Ardi was the missing link that was bigger than a meteor hitting the Earth or whatever, right? Nope, that was Darwinius, also called Ida (see Science by PR Blitz). This one got nowhere near the press because they didn't have a book and TV show about it before the science was even revealed.
Ardi discoverers also don't claim it is anything more than what it is - a creature phylogenetically descended from whatever humans and chimps are descended from - but they made one claim about its habitat that has brought them under fire. Geochemist Thure Cerling, from the University of Utah, is lead author of a 'technical comment' in Science that objects to the contention that Ardi lived in dense woodlands. What difference does it make?
Though Cerling says he is not advocating it, it damages the credibility of the Savannah hypothesis, when what Cerling contends is the Ardi data actually supports it.
The Savannah hypothesis, was first proposed in 1925 by Raymond Dart, who wrote
For the production of man a different apprenticeship was needed to sharpen the wits and quicken the higher manifestations of intellect - a more open veldt country where competition was keener between swiftness and stealth, and where adroitness of thinking and movement played a preponderating role in the preservation of the species.and it contends that the expansion of grassy savannahs prompted human ancestors to come down from trees and walk upright. Tim White of Berkeley and others published 11 studies in Science outlining 17 years of work in which they excavated Ardipithecus fossils along with 150,000 animal and plant fossils. They characterized Aramis, Ethiopia then as woodlands or forest patches.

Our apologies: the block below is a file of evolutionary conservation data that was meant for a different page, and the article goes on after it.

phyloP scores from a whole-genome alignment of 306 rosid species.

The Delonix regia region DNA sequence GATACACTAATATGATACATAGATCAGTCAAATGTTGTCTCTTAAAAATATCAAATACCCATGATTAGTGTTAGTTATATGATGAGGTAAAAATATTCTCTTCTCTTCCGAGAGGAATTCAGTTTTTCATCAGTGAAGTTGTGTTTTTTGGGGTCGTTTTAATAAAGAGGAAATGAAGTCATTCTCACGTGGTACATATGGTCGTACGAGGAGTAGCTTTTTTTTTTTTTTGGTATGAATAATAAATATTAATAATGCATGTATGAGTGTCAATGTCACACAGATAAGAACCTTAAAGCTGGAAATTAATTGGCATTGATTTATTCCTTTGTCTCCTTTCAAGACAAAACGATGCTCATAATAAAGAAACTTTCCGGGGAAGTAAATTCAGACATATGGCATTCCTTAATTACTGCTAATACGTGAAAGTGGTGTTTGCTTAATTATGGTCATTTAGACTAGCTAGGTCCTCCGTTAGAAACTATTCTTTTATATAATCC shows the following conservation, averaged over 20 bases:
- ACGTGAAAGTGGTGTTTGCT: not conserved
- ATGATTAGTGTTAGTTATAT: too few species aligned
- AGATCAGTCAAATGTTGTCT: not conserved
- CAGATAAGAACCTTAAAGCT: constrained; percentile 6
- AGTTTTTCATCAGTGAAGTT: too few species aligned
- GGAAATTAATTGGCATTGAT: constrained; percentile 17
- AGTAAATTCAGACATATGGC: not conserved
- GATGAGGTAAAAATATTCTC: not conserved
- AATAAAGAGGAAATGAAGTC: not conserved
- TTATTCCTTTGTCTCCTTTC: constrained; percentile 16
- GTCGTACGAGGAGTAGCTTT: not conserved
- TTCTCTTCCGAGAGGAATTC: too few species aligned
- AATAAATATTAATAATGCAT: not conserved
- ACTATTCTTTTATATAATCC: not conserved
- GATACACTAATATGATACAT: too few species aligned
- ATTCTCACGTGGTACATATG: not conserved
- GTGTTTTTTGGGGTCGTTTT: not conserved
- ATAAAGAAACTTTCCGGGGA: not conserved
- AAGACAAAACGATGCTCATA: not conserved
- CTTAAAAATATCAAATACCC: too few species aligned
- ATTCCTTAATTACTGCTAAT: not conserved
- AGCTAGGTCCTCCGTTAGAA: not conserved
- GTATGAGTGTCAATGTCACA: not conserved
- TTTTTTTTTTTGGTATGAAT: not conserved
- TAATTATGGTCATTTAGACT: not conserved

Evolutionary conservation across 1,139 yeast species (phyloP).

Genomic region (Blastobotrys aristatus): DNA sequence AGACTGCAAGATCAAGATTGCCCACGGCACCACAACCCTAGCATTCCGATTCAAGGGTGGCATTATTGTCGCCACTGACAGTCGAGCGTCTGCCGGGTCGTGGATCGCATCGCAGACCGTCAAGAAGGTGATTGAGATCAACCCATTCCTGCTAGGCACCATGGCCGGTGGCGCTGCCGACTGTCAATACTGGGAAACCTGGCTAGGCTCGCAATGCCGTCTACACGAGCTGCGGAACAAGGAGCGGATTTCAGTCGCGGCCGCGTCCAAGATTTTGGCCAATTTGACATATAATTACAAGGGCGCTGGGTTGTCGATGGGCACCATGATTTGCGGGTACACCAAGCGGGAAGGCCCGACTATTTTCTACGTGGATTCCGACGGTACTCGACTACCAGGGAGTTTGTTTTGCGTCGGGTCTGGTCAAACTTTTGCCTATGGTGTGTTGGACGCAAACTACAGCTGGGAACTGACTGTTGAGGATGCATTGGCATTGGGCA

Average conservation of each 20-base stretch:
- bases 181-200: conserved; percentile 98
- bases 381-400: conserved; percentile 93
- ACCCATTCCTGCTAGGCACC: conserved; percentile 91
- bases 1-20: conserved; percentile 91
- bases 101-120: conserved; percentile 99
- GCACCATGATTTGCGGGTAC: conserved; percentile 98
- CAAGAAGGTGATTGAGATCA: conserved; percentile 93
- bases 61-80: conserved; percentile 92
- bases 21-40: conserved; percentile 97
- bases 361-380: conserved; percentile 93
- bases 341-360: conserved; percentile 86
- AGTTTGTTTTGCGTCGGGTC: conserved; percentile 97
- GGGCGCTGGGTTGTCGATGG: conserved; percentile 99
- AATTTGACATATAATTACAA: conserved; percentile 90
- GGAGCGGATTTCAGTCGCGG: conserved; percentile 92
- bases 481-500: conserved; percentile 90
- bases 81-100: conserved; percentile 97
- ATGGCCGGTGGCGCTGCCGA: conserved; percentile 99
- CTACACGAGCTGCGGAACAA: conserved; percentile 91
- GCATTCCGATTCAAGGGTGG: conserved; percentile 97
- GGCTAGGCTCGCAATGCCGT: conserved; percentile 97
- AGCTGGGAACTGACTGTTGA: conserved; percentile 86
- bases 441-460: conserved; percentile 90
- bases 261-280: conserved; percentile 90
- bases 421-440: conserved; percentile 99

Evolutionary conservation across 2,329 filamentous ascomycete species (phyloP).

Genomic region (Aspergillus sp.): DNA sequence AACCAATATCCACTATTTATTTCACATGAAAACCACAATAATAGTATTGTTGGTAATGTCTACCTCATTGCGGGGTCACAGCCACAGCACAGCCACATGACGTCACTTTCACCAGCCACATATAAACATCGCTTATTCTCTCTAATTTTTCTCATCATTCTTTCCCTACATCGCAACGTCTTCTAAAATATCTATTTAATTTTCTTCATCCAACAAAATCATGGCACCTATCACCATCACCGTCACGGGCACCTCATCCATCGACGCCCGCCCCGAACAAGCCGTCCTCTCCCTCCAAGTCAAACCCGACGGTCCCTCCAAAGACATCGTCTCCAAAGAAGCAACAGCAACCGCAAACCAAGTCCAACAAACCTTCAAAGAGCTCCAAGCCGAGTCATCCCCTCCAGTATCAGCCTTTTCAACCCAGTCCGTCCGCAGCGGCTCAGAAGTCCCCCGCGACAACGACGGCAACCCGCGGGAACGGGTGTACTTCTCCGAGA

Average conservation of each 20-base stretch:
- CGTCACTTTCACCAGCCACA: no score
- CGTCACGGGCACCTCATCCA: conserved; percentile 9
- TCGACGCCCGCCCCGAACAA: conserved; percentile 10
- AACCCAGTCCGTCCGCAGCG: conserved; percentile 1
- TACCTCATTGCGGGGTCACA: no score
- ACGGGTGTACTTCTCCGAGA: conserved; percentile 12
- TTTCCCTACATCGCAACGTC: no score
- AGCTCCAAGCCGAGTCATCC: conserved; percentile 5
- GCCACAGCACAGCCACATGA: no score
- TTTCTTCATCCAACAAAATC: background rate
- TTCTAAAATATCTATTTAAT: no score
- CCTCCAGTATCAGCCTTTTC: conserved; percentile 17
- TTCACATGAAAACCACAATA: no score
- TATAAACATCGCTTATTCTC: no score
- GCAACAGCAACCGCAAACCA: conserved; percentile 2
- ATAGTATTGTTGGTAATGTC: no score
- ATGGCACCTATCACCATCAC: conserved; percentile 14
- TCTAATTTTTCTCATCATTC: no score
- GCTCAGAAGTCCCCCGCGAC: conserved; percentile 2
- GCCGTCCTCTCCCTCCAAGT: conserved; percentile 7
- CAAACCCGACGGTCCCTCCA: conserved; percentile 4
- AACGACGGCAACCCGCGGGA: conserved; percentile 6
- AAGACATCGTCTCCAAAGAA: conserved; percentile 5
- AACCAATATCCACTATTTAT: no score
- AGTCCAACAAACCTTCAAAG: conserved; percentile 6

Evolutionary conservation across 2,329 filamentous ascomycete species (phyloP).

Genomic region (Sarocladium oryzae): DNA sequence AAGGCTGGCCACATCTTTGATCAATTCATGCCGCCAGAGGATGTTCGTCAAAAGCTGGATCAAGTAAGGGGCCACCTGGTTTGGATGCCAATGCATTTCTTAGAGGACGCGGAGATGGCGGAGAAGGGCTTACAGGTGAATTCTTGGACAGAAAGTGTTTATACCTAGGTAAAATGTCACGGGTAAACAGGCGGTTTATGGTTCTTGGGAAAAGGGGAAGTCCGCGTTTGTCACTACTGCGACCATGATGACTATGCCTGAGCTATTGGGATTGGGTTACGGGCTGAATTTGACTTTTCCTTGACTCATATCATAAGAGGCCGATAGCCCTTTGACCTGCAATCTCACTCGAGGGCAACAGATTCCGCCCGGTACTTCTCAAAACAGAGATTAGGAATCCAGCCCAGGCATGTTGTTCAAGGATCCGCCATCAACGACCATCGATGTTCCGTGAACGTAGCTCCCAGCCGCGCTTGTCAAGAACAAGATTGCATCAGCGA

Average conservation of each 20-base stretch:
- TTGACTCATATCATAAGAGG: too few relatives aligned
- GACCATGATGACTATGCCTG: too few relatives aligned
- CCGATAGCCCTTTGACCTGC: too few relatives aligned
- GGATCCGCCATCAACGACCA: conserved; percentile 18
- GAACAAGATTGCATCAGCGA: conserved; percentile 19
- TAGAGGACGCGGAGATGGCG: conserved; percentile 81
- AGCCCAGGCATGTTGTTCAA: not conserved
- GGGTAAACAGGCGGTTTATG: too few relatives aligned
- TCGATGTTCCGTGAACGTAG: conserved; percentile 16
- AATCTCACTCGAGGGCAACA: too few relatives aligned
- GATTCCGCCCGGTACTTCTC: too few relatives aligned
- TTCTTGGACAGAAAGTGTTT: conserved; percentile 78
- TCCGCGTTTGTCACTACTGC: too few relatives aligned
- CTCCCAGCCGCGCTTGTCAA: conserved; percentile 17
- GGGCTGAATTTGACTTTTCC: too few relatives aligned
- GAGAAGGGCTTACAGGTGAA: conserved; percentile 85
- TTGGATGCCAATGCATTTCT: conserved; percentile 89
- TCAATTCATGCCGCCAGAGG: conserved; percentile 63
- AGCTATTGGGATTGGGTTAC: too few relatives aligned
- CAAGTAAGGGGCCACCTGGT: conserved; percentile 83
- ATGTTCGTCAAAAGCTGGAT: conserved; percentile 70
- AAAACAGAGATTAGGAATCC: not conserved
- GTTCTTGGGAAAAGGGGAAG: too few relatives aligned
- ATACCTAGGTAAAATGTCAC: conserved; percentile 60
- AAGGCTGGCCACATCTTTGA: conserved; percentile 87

Not so, says Cerling and anthropologists Richard Klein of Stanford University and John D. Kingston of Emory University, along with geologists Frank Brown of the University of Utah, Naomi Levin of Johns Hopkins University, Jay Quade of the University of Arizona, Jonathan Wynn of the University of South Florida, and David L. Fox of the University of Minnesota.
Instead, they say, Ardi lived in an area that was 5-25% trees or shrubs, well below the minimum 60% to meet the definition of a closed-canopy woodland. Cerling says Ardi could have lived in a wooded river corridor, but it was a river that flowed through savannah.
"The idea that savannas were important in human ancestors starting to walk on two legs means they spent less energy getting from one food source to another than they would have if they were still moving around on all fours," says Brown. "One of the big, newsworthy items that White and coworkers put forward is that Ardipithecus walked upright on two legs, yet lived in a forested environment,. They then say the savanna hypothesis – which holds that the reduction in forest cover in Africa is one of the reasons for early man becoming bipedal – must be incorrect."